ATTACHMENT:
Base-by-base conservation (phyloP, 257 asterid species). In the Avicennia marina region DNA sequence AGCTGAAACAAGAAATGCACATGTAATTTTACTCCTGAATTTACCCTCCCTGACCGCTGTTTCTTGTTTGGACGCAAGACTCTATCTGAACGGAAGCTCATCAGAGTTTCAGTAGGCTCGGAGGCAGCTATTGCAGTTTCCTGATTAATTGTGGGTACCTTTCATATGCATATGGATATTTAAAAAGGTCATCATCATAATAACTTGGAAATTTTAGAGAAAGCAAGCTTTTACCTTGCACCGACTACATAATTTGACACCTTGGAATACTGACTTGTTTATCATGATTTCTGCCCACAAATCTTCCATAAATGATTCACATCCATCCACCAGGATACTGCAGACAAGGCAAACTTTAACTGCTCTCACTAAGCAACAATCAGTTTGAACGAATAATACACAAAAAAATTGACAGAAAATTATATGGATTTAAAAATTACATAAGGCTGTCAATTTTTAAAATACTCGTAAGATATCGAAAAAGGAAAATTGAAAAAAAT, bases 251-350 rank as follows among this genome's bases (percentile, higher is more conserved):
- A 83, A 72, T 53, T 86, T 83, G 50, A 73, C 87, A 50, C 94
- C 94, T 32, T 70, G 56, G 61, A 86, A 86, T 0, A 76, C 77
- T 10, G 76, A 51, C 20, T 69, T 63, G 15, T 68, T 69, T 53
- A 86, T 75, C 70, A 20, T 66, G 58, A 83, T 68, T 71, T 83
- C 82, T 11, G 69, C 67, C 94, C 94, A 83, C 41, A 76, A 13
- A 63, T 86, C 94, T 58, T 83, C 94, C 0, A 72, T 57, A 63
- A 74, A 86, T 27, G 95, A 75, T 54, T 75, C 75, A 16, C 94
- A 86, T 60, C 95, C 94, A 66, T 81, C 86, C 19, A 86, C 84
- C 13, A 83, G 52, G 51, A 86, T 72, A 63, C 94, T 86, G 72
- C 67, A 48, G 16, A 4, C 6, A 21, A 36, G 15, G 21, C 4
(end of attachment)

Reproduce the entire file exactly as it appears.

Base-by-base conservation (phyloP, 257 asterid species). In the Avicennia marina region DNA sequence AGCTGAAACAAGAAATGCACATGTAATTTTACTCCTGAATTTACCCTCCCTGACCGCTGTTTCTTGTTTGGACGCAAGACTCTATCTGAACGGAAGCTCATCAGAGTTTCAGTAGGCTCGGAGGCAGCTATTGCAGTTTCCTGATTAATTGTGGGTACCTTTCATATGCATATGGATATTTAAAAAGGTCATCATCATAATAACTTGGAAATTTTAGAGAAAGCAAGCTTTTACCTTGCACCGACTACATAATTTGACACCTTGGAATACTGACTTGTTTATCATGATTTCTGCCCACAAATCTTCCATAAATGATTCACATCCATCCACCAGGATACTGCAGACAAGGCAAACTTTAACTGCTCTCACTAAGCAACAATCAGTTTGAACGAATAATACACAAAAAAATTGACAGAAAATTATATGGATTTAAAAATTACATAAGGCTGTCAATTTTTAAAATACTCGTAAGATATCGAAAAAGGAAAATTGAAAAAAAT, bases 251-350 rank as follows among this genome's bases (percentile, higher is more conserved):
- A 83, A 72, T 53, T 86, T 83, G 50, A 73, C 87, A 50, C 94
- C 94, T 32, T 70, G 56, G 61, A 86, A 86, T 0, A 76, C 77
- T 10, G 76, A 51, C 20, T 69, T 63, G 15, T 68, T 69, T 53
- A 86, T 75, C 70, A 20, T 66, G 58, A 83, T 68, T 71, T 83
- C 82, T 11, G 69, C 67, C 94, C 94, A 83, C 41, A 76, A 13
- A 63, T 86, C 94, T 58, T 83, C 94, C 0, A 72, T 57, A 63
- A 74, A 86, T 27, G 95, A 75, T 54, T 75, C 75, A 16, C 94
- A 86, T 60, C 95, C 94, A 66, T 81, C 86, C 19, A 86, C 84
- C 13, A 83, G 52, G 51, A 86, T 72, A 63, C 94, T 86, G 72
- C 67, A 48, G 16, A 4, C 6, A 21, A 36, G 15, G 21, C 4